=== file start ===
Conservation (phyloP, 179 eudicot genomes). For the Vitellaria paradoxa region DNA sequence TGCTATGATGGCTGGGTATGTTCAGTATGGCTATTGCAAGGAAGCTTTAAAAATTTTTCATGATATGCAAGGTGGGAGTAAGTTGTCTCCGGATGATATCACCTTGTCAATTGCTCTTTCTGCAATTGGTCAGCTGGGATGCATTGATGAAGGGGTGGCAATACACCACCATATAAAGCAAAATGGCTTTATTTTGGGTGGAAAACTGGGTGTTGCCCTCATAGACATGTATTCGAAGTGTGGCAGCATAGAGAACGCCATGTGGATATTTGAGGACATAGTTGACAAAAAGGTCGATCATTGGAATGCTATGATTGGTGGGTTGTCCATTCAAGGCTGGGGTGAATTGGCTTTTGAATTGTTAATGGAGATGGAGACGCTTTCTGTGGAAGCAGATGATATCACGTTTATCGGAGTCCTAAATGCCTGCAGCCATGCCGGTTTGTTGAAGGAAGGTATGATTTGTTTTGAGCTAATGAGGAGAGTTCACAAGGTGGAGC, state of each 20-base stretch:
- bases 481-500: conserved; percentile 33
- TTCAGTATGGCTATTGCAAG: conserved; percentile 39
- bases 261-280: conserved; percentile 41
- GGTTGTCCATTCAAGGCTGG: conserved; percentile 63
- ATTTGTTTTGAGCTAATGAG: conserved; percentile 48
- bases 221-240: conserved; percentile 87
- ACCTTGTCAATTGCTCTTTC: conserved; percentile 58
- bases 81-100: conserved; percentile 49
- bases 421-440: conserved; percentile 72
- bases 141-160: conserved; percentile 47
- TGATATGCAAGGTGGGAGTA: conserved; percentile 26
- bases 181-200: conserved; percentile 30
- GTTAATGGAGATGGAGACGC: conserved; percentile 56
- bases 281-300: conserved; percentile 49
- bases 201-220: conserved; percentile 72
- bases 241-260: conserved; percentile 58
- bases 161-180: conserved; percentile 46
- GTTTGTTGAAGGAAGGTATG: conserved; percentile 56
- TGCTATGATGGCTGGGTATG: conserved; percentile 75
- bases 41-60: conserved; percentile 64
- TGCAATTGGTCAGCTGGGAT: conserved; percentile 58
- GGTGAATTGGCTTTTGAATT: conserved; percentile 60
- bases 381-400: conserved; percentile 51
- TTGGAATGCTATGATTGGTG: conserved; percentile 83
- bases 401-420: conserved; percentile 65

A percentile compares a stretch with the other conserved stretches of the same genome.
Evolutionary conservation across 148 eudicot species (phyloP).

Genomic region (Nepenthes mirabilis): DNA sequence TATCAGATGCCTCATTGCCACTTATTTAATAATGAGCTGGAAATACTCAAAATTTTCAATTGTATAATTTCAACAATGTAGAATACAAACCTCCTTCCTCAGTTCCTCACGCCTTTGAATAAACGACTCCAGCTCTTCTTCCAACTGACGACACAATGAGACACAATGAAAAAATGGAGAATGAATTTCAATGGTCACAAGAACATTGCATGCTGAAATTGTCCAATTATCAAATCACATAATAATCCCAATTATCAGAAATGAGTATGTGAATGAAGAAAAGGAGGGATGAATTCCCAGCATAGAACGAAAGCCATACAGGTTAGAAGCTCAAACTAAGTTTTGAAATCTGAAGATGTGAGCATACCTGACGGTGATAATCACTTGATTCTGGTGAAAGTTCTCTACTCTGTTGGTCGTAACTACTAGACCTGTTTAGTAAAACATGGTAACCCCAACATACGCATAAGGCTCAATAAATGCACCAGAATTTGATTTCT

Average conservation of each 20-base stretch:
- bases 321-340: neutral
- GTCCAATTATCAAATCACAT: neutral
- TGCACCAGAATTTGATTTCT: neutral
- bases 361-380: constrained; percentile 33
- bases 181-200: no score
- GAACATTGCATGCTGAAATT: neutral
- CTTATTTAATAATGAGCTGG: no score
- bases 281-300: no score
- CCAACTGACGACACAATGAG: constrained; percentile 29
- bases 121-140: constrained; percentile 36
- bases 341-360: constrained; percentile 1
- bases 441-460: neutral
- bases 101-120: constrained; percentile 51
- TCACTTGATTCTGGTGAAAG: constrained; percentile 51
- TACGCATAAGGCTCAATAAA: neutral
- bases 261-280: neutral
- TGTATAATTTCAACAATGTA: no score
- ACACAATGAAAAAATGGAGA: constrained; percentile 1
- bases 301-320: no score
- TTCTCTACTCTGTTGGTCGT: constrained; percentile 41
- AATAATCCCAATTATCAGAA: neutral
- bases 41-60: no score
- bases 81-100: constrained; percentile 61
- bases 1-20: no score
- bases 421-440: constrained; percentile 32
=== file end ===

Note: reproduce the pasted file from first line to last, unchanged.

Conservation (phyloP, 179 eudicot genomes). For the Vitellaria paradoxa region DNA sequence TGCTATGATGGCTGGGTATGTTCAGTATGGCTATTGCAAGGAAGCTTTAAAAATTTTTCATGATATGCAAGGTGGGAGTAAGTTGTCTCCGGATGATATCACCTTGTCAATTGCTCTTTCTGCAATTGGTCAGCTGGGATGCATTGATGAAGGGGTGGCAATACACCACCATATAAAGCAAAATGGCTTTATTTTGGGTGGAAAACTGGGTGTTGCCCTCATAGACATGTATTCGAAGTGTGGCAGCATAGAGAACGCCATGTGGATATTTGAGGACATAGTTGACAAAAAGGTCGATCATTGGAATGCTATGATTGGTGGGTTGTCCATTCAAGGCTGGGGTGAATTGGCTTTTGAATTGTTAATGGAGATGGAGACGCTTTCTGTGGAAGCAGATGATATCACGTTTATCGGAGTCCTAAATGCCTGCAGCCATGCCGGTTTGTTGAAGGAAGGTATGATTTGTTTTGAGCTAATGAGGAGAGTTCACAAGGTGGAGC, state of each 20-base stretch:
- bases 481-500: conserved; percentile 33
- TTCAGTATGGCTATTGCAAG: conserved; percentile 39
- bases 261-280: conserved; percentile 41
- GGTTGTCCATTCAAGGCTGG: conserved; percentile 63
- ATTTGTTTTGAGCTAATGAG: conserved; percentile 48
- bases 221-240: conserved; percentile 87
- ACCTTGTCAATTGCTCTTTC: conserved; percentile 58
- bases 81-100: conserved; percentile 49
- bases 421-440: conserved; percentile 72
- bases 141-160: conserved; percentile 47
- TGATATGCAAGGTGGGAGTA: conserved; percentile 26
- bases 181-200: conserved; percentile 30
- GTTAATGGAGATGGAGACGC: conserved; percentile 56
- bases 281-300: conserved; percentile 49
- bases 201-220: conserved; percentile 72
- bases 241-260: conserved; percentile 58
- bases 161-180: conserved; percentile 46
- GTTTGTTGAAGGAAGGTATG: conserved; percentile 56
- TGCTATGATGGCTGGGTATG: conserved; percentile 75
- bases 41-60: conserved; percentile 64
- TGCAATTGGTCAGCTGGGAT: conserved; percentile 58
- GGTGAATTGGCTTTTGAATT: conserved; percentile 60
- bases 381-400: conserved; percentile 51
- TTGGAATGCTATGATTGGTG: conserved; percentile 83
- bases 401-420: conserved; percentile 65

A percentile compares a stretch with the other conserved stretches of the same genome.
Evolutionary conservation across 148 eudicot species (phyloP).

Genomic region (Nepenthes mirabilis): DNA sequence TATCAGATGCCTCATTGCCACTTATTTAATAATGAGCTGGAAATACTCAAAATTTTCAATTGTATAATTTCAACAATGTAGAATACAAACCTCCTTCCTCAGTTCCTCACGCCTTTGAATAAACGACTCCAGCTCTTCTTCCAACTGACGACACAATGAGACACAATGAAAAAATGGAGAATGAATTTCAATGGTCACAAGAACATTGCATGCTGAAATTGTCCAATTATCAAATCACATAATAATCCCAATTATCAGAAATGAGTATGTGAATGAAGAAAAGGAGGGATGAATTCCCAGCATAGAACGAAAGCCATACAGGTTAGAAGCTCAAACTAAGTTTTGAAATCTGAAGATGTGAGCATACCTGACGGTGATAATCACTTGATTCTGGTGAAAGTTCTCTACTCTGTTGGTCGTAACTACTAGACCTGTTTAGTAAAACATGGTAACCCCAACATACGCATAAGGCTCAATAAATGCACCAGAATTTGATTTCT

Average conservation of each 20-base stretch:
- bases 321-340: neutral
- GTCCAATTATCAAATCACAT: neutral
- TGCACCAGAATTTGATTTCT: neutral
- bases 361-380: constrained; percentile 33
- bases 181-200: no score
- GAACATTGCATGCTGAAATT: neutral
- CTTATTTAATAATGAGCTGG: no score
- bases 281-300: no score
- CCAACTGACGACACAATGAG: constrained; percentile 29
- bases 121-140: constrained; percentile 36
- bases 341-360: constrained; percentile 1
- bases 441-460: neutral
- bases 101-120: constrained; percentile 51
- TCACTTGATTCTGGTGAAAG: constrained; percentile 51
- TACGCATAAGGCTCAATAAA: neutral
- bases 261-280: neutral
- TGTATAATTTCAACAATGTA: no score
- ACACAATGAAAAAATGGAGA: constrained; percentile 1
- bases 301-320: no score
- TTCTCTACTCTGTTGGTCGT: constrained; percentile 41
- AATAATCCCAATTATCAGAA: neutral
- bases 41-60: no score
- bases 81-100: constrained; percentile 61
- bases 1-20: no score
- bases 421-440: constrained; percentile 32